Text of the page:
SURFSIDE, Fla., June 30 (Reuters) - Hundreds have gathered every day at The Shul of Bal Harbour, a synagogue near the Florida condominium complex that partially collapsed last week, to pray that survivors will be found.
Other members of Surfside's Jewish community have offered food, water and emotional support to search and rescue teams digging into the rubble of the 12-story Champlain Towers South.
Both responses are rooted in the Jewish faith, a source of hope and of strength to help others cope.
"There's no rationality nor level of human intellect that can in any way encompass the enormity of what has happened here in Surfside, but this community believes that miracles are still possible. God has not changed," Rabbi Sholom Lipskar, The Shul's founder, said on Tuesday as search-and-rescue operations stretched into a sixth day. The official death toll stood at 12, with 149 people reported missing.
Lipskar said he had the same message for those whose loved ones were killed and those awaiting word of the missing: "Believe in the soul, which is eternal and has a home outside of this world."
Rabbi Aryeh Citron, who regularly leads services in his Surfside home, said it was not time to mourn the missing.
"According to Jewish law, if there is a situation where people are lost and their fate is not yet known, we do not begin mourning. We continue to search until we find them," Citron said. "We only begin mourning after we find them .... In that sense, mourning has not yet started for most people who remain behind in Surfside."
Numerous members of Lipskar's synagogue and Citron's circle are among those missing. The shul and Citron's home are both within a mile of the disaster scene.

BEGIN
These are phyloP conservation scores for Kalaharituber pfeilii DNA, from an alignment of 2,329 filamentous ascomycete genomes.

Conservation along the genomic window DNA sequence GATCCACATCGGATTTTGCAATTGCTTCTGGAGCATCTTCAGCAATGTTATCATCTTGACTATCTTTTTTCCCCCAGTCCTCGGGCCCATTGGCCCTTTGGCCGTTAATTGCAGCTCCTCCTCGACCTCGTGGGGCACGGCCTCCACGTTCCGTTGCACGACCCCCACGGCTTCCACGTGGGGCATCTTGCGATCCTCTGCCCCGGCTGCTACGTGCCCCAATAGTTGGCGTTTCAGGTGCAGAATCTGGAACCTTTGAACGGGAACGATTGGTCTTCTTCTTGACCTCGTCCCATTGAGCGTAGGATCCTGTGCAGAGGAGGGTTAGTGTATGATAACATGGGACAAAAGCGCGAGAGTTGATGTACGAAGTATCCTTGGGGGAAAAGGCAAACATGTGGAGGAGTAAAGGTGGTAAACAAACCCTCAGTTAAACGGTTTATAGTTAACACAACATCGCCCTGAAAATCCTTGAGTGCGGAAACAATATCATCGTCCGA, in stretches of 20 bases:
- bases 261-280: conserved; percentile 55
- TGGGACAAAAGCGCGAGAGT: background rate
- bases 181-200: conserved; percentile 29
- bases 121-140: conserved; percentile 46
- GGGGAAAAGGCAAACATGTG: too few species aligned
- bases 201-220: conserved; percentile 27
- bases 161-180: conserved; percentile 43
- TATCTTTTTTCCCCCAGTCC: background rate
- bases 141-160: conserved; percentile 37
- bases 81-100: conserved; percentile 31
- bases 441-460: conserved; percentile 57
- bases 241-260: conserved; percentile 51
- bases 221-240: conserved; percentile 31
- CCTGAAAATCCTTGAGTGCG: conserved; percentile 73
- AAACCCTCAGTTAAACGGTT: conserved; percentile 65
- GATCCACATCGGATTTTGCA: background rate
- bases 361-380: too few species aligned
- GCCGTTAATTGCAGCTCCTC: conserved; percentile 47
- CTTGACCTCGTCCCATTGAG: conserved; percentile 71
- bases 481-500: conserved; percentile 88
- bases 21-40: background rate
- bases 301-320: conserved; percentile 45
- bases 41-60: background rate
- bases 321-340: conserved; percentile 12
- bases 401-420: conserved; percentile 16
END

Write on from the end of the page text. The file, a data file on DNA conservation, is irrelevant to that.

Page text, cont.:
Aryeh Citron's wife, Channy, has been working with Jewish volunteers who have been supporting first responders. She said she sees the whole community beginning to accept that they may not see their friends and loved ones again.
"The world is run by God, and he has a plan that you may or may not understand," she said. "Everybody in their own time will have to accept this. Otherwise, life is just random and that would be more terrifying."
Marie Hamaoui, a physics teacher at Stanford University's Online High School, spent time on Tuesday sorting kosher and non-kosher food at a donation center set up at the Town of Surfside Community Center, and toting canisters of coffee to vans delivering supplies to first responders.
"The likelihood of any further survivors is not very high," Hamaoui said. "People are waiting for confirmation of death and then the retrieval of as many of the body parts as possible. Then families can begin the proper process of mourning."
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